In response to my piece on Scarlett Johansson yesterday, a spokesperson for Oxfam e-mailed me to claim that it “doesn’t support a boycott of Israel, or any other country, and we are not opposed to trade with Israel. Our discussions with Ms. Johansson were not about our position on Israel but our opposition to Israeli settlements inside the West Bank . . . While Oxfam doesn’t oppose trade with Israel, we do oppose trade with settlements in the West Bank.” The e-mail continued: “Oxfam funds Israeli and Palestinian civil society organizations on projects to reduce poverty and address injustice. We value the independence of our partners and we do not expect our grantees to agree with us on all policy issues, however we don’t support partner activities that call for the boycott of Israel.”

Actress Scarlett Johansson at the Democratic National Convention in September, 2012. (Jason Reed/Reuters)

Let’s begin with the last remark and its logical inconsistency. Money is fungible. If Oxfam gives funds to a group actively and openly supporting the boycott, divestment and sanctions (BDS) movements, it is in fact subsidizing those activities. Surely it could find groups fighting hunger that don’t support the BDS movement.

Moreover, Oxfam has a track record that belies its claim not to be anti-Israel. NGO Monitor President Gerald Steinberg responded to Oxfam’s defense via e-mail, telling me that the BDS movement is itself  an action designed to undermine Israel’s legitimacy, not simply force return of the post-1967 territories: “Oxfam claims that their funding for [Coalition of Women for Peace] CWP (which led the attack on SodaStream and Scarlett Johansson) as well as similar activities related to demonization does not constitute supporting “a boycott of Israel”. But the explicit goal of the BDS movement is to use boycotts of Israel to achieve ‘the complete international isolation of Israel as an apartheid state,’ as stated in the Final Declaration of the NGO Forum of the 2001 Durban conference. This NGO declaration launched the BDS and demonization campaigns.” He went on to cite evidence that the BDS movement is not merely about the 1967 territories:

Omar Barghouti (head of PACBI [Palestinian Campaign for the Academic and Cultural Boycott of Israel]), said that “The only ethical solution is a (single) democratic, secular and civic state in historic Palestine” which means “by definition, Jews will be a minority.” And Ali Abunimah (Electronic Intifada), another BDS leader, is a leading advocate of the “one-state solution” (no Israel). To actualize this, he says “coercion is necessary,” and dismisses Jewish concerns of living under an Arab majority as “irrational, racist fears.” According to Abunimah, Zionism “is one of the worst forms of anti-Semitism in existence today,” claiming that it “dehumanizes its victims, denies their history, and has a cult-like worship of ethnoracial purity” (Twitter; October 26, 2010). He also calls Gaza a “concentration camp” and repeated a claim that IDF statements are the words “of a Nazi.”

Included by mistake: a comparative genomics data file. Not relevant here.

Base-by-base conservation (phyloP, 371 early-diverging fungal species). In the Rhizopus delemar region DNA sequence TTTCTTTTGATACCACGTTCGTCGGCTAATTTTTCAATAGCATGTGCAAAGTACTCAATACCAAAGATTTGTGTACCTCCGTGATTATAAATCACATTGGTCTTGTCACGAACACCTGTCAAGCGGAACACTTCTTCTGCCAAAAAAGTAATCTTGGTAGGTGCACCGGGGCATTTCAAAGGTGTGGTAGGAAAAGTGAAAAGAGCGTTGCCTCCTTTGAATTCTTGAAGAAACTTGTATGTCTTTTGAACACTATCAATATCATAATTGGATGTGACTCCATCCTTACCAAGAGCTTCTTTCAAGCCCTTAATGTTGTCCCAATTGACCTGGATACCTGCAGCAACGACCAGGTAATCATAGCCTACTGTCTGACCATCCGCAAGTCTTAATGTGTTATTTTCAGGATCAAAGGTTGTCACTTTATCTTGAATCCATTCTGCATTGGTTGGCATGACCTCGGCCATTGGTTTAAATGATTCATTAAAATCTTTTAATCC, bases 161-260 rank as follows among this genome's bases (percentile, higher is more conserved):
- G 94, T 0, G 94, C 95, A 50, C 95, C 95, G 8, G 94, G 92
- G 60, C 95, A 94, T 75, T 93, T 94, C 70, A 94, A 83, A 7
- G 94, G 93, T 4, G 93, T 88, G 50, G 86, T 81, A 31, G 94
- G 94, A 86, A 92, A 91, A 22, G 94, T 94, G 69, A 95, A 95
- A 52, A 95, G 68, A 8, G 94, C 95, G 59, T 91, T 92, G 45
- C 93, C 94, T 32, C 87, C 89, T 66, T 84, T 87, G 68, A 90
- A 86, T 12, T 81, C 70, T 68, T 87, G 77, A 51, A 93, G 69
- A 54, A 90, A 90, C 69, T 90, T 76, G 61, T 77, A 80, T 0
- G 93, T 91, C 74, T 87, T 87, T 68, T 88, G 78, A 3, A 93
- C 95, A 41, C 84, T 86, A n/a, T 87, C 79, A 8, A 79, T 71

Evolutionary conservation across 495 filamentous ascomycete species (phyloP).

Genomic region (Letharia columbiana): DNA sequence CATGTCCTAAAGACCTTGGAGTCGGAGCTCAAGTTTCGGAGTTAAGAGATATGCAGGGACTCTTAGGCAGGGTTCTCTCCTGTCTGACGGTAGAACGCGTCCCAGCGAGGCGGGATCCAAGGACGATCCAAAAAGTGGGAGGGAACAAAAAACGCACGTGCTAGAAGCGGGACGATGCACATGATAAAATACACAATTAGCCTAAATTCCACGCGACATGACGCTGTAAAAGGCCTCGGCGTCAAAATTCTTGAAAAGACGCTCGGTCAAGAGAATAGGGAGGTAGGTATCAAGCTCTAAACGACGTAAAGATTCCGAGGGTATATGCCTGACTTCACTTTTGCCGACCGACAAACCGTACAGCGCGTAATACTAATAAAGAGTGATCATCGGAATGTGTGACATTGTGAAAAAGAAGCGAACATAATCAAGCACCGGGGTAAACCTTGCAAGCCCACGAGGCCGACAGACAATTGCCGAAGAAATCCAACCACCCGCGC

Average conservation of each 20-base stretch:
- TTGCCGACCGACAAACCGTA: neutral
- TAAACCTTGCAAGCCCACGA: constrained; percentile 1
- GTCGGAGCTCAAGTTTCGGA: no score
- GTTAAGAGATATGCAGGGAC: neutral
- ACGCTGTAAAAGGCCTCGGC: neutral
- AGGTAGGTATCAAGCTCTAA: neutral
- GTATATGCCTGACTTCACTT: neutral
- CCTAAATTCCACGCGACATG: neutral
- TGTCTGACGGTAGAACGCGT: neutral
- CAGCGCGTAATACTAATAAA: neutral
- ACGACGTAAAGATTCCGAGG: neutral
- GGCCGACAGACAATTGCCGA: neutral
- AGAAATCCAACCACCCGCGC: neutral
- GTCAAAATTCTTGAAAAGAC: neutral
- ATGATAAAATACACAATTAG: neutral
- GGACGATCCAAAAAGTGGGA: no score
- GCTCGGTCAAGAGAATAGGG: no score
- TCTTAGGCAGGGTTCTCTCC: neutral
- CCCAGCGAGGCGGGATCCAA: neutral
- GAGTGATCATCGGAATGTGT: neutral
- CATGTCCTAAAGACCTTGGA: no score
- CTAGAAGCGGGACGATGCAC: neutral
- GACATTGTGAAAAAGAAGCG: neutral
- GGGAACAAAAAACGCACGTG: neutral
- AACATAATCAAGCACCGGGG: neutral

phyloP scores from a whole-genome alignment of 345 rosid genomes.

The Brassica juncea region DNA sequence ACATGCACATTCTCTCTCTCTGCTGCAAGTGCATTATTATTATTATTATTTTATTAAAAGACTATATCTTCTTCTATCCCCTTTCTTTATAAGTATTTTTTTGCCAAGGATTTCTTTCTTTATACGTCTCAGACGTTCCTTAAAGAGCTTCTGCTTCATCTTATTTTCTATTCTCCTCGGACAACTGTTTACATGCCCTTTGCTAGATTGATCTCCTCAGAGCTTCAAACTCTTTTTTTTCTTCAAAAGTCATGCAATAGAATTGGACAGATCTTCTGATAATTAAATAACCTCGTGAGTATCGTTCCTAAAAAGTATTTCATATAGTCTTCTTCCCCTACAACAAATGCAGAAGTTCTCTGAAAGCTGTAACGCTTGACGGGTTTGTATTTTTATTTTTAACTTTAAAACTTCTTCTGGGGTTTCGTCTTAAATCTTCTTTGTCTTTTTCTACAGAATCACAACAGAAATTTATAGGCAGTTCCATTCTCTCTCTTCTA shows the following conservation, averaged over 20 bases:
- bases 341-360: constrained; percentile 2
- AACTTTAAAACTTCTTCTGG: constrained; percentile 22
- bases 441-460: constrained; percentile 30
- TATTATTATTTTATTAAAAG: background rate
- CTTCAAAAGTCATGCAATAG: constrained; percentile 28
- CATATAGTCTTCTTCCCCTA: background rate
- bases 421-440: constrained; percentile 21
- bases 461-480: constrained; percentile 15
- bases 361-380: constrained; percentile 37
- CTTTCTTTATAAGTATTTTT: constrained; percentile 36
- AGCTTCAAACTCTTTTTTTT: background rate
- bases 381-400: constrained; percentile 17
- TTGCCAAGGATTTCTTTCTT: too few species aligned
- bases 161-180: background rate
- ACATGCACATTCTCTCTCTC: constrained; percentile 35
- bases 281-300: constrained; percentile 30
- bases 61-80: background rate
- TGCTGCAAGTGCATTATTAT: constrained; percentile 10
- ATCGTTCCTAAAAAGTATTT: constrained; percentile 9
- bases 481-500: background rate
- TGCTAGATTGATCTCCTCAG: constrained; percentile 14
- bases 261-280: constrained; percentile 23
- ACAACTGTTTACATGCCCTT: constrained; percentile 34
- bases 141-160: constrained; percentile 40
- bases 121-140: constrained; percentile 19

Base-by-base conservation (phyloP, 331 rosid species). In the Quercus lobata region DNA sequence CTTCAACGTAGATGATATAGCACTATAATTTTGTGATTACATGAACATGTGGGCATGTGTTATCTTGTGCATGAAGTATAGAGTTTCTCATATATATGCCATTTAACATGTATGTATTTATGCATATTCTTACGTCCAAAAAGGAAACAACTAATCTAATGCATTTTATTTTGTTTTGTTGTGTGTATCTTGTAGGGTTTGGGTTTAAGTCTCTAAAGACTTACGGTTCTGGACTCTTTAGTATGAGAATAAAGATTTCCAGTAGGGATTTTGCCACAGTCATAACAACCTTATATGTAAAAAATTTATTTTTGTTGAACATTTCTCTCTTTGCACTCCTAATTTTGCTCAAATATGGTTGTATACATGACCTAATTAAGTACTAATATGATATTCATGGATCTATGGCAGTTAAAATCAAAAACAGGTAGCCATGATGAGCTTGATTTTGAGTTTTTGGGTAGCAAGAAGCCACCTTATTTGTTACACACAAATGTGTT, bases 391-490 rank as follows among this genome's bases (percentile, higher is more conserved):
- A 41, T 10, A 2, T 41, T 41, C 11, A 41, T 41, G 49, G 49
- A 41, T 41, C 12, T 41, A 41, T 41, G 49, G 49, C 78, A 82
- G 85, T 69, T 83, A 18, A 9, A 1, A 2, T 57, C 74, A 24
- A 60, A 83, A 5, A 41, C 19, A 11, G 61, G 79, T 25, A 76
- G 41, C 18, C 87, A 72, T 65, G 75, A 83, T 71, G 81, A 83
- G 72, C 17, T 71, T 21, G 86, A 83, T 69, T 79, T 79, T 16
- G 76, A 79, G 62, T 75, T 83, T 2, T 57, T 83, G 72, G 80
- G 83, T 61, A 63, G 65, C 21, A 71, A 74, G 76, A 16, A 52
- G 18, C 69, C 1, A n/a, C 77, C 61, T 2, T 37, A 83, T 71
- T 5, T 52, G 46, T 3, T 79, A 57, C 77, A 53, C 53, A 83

Nor is the claim that Oxfam doesn’t support BDS activities sustainable. Steinberg pointed out, “In November 2008, Oxfam Novib funded a conference in Cairo (with the EU) on ‘the Impunity and Prosecution of Israeli war criminals’. The proceedings were broadcast on al Jazeera.” (The poster with the sponsorship logo is here:

Steinberg also argued that Oxfam engages directly in anti-Israel advocacy:

In a July 2012 briefing paper, Oxfam recommended that NGOs should engage in explicit violations of international law by “initiat[ing] and support[ing] development projects in the Jordan Valley and other parts of Area C . . . even if they have not been approved by the Israeli Civil Administration. . . . ” (emphasis in original). In 2009, Oxfam was accused of involvement in constructing a water-siphoning system, which illegally diverted water from the “main authorized Palestinian water supply.”

In response to increased (mutually beneficial) cooperation between the EU and Israel, Oxfam called on the EU to sanction Israel with “urgent and concrete measures to push for an immediate end to settlement construction and the unlawful demolition of Palestinian civilian infrastructure.” Oxfam also called on the EU to sanction Israel regarding the blockade of Gaza.(2010)

In the meantime, the actual Palestinians working at SodaStream have made up their own minds:

Palestinian Nabil Basharat has worked for years for Israeli-owned SodaStream, where he has risen up to shift manager in its West Bank factory.

He supports his wife and six children on an income he says is quite high by both Palestinian and Israeli standards. Though he’d like to see Palestinians get their own state someday, he doesn’t want it to come at the expense of his career.

“They need to understand what the factory gives the Palestinian workers and there are a lot of factories in this area doing the same thing,” says Basharat, 40, who lives in a village near Ramallah.

The “they” he alludes to are the European and American groups pushing a boycott of Israeli products to get Israel to relinquish claims to the West Bank, a region the size of Delaware on Israel’s eastern border where about 375,000 Israelis and 2.1 million Palestinians live.

One supposes that if the Palestinians are to have their own state, they’ll need a lot more economic development of the type SodaStream provides. Readers can decide for themselves whether Dr. Steinberg, Scarlett Johansson and SodaStream’s Palestinian workers (and their dependents) have the better argument.